Imagine the following scenario: An e-mail arrives that says "Check Your Credit Rating and Win a Free iPod." The e-mail has a big beautiful picture of the latest iPod in it. Clicking through puts you at "CreditRatingsRUs.com," where it asks you to apply for a free credit rating report from "Credits America" by filling out a form.
What is the brand being advertised?
The E-mail with the beautiful iPod picture in it doesn't even mention CreditRatingsRUs.com" or "Credits America." One quick glance and you'd think it was an e-mail from Apple. From a traditional brand manager's perspective, the iPod is the thing being branded in the e-mail, and it is conceivable that someone would click over to the iPod site and buy one based on Pavlovian instinct. But it is an obvious misuse of the brand. It's a come-on, used without the consent of Apple Computers. It represents the "brand presence" of the e-mail. But from an analytics standpoint, is that an important point to know? Would it be interesting to Apple to know the conversion rate of ads that misuse their brand?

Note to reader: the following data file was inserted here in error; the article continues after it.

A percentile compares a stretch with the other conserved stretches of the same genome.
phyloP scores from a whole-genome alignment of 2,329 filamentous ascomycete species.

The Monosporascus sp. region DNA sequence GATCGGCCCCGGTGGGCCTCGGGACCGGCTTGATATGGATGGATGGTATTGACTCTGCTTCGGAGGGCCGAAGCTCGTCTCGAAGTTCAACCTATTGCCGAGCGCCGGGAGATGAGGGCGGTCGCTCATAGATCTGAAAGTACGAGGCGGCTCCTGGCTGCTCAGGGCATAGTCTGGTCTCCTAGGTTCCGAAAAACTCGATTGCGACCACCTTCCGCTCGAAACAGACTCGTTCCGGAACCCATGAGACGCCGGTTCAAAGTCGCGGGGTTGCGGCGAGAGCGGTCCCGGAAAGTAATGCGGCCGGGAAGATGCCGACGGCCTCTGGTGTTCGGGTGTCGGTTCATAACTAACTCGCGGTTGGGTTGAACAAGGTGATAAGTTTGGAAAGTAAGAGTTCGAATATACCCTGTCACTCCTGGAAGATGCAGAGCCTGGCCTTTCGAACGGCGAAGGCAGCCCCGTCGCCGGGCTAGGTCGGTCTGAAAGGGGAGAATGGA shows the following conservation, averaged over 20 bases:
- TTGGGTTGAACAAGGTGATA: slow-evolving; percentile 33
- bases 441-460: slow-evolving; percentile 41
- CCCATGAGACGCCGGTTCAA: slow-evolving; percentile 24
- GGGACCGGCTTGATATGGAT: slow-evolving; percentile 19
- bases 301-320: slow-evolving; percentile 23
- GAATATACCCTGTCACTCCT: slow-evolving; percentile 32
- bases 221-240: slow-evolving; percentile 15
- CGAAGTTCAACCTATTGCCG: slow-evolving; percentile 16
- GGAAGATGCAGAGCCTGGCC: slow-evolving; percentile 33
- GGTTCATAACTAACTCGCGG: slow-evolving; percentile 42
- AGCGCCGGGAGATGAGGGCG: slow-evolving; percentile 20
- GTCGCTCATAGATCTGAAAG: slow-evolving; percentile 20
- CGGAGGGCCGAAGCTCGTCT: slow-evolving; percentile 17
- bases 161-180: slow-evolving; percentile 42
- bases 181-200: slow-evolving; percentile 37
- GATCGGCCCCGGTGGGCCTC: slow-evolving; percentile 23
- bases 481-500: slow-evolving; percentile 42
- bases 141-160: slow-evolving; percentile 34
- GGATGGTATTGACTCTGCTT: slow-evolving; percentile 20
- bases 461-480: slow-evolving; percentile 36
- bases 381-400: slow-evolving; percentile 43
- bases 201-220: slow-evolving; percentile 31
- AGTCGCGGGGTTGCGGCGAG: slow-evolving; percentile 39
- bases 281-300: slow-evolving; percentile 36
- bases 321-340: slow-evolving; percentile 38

What about "Credits America," the ones ultimately getting the lead. Are they the brand in this instance, i.e., the thing advertised? They ultimately benefit from the lead. The Web site is designed to gather leads for them. Ultimately, in analyzing this e-mail, is it their conversion rates we should be watching to decide the ultimate effectiveness of this e-mail?
Or is it really the offer page itself that is the brand? Is the traffic going to the affiliate CreditRatingsRUs.com the important metric to watch? After all, they get paid on how many qualified leads they can deliver. Is it the measure of their success--the volume of consumers going to their Web site and filling out the form--that is the ultimate thing to watch in analyzing this e-mail campaign?
Or are all three elements important and worthy of consideration in determining the ultimate effectiveness of e-mail?
In the end, it is the affiliate that is the brand. They are not selling credit reports. They are selling their ability to get you to the offer table. And in the end, that is what the e-mail is selling: not the credit report, but the process.